A moving ceremony on Sunday, May 12, marked the very special occasion announcing the Leigh Anne Ward Teachers Memorial at Madison-Ridgeland Academy.  The ceremony included the installation of the Inaugural Class of the Hall of Fame Inductees, with the tribute to Leigh Anne especially meaningful for so many, particularly anyone with a Plantersville Connection. Leigh Anne’s parents are Bobbie and Dr. Frazier Ward of Jackson.  Bobbie is remembered as Bobbie Gooch, daughter of Mrs. Wallace Gooch and the late Mr. Gooch, both of whom are remembered as the best of educators in Plantersville. A musical tribute was made by the MRA elementary and middle school singers, and a fourth grader, Carly Chennault, who may be described as a ‘granddaughter of Plantersville,’ participated in the musical tribute.  I know her grandfather George Morris Kelly was pleased to hear her singing for Leigh Anne.  Caroline Strawbridge, MRA first grade teacher, presented “A Remembrance of a Friend,” with poignant memories about Leigh Anne's personality and contributions to family, friends, students, the school, her church. . . 
    Bobbie was presented a white rose by Connie Vance, Elementary School principal, who inducted Leigh Anne into the memorial Hall of Fame named for her.  Teachers Frances Braswell, Minnie Lou Holland and Myra Smith were present for their installation into the Hall of Fame. 
The tribute included the welcome by Roxanne Case, MRA board president, and the invocation by Dr. Jim Futral, executive director-treasurer of the MS Baptist Convention Board.  Tommy Thompson, headmaster, performed the ribbon cutting, dedication and unveiling of the impressive statue crafted by Carrie Reeves, assistance professor in the Mississippi College Art Department.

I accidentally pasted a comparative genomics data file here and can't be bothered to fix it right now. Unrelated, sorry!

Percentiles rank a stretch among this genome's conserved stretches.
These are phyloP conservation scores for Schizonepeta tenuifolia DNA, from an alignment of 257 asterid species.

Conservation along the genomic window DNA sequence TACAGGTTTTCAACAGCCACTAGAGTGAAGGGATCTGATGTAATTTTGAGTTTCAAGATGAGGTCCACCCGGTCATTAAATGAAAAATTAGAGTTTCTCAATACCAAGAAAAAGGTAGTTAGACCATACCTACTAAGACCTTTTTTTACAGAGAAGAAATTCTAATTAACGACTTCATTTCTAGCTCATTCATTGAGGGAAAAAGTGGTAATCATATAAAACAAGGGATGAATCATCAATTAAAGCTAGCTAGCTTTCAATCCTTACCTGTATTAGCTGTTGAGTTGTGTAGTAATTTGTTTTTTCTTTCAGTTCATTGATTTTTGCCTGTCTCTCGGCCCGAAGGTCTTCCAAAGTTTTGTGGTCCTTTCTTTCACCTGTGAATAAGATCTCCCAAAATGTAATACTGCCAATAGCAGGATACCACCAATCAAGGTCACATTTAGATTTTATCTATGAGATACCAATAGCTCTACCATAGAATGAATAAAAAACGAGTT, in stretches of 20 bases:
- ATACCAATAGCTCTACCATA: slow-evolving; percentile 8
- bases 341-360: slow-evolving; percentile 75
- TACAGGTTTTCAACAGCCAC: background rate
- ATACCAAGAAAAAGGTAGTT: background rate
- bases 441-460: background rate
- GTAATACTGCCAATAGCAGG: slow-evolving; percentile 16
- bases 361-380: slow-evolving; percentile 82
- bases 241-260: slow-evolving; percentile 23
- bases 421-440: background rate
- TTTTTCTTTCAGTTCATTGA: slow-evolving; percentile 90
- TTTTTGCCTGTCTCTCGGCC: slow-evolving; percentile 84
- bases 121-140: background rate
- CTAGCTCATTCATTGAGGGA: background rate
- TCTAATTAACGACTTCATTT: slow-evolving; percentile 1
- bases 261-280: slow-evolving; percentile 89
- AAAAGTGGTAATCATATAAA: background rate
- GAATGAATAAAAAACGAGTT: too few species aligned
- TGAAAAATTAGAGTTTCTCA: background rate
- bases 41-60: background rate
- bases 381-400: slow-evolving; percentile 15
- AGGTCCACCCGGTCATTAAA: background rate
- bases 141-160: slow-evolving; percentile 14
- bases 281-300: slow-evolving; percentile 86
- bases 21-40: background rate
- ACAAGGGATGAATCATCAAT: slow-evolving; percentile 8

Our Kelly-Chennault families were touched to be present for the special time, remembering the love George always had for the Gooch family and also having the memory of Leigh Anne’s marvelous contributions as a teacher and a very outstanding young woman.  She will always be remembered and missed in this world.
            The Hall of Fame Memorial will serve to keep her memory alive.

Saturday, April 20, 2013

Special Recital in Clinton: Plantersville Connections

  An afternoon of superb music by Vicki Helms Carter, pianist supreme, captivated an audience at First Baptist Church in Clinton April 18. The Plantersville connections, enhanced with Tupelo connections for good measure, included:  seated from left, Frances Helms, Vicki Carter, Ida Lambert; standing, Sherrilyn Helms Brown, Bunny (Bo, Earnest) Bowen, Vicki Lambert Mixon, Ron Carter, and Rosemary Aultman, back row.  Rosemary, Clinton's mayor, formerly of Tupelo, organized the special event for Clinton, as Vicki and Ron, now residents of East Orange, NJ, tour the state with other stops including Tupelo, Brookhaven, and Rosedale.  Sherrilyn Brown, now of Ridgeland, and Vicki Carter are first cousins.  Vicki's program included works of Johannes Brahms, Frederic Chopin, Franz Liszt, Scott Joplin, William Balcom, and Eubie Black, closing with a sacred music threesome.  After the program, a reception allowed time for visiting and talking with Vicki about her musical career.  This was also the fun time of renewing the Plantersville-Tupelo-Clinton-Ridgeland, etc., connections.  A memorable afternoon for sure. . .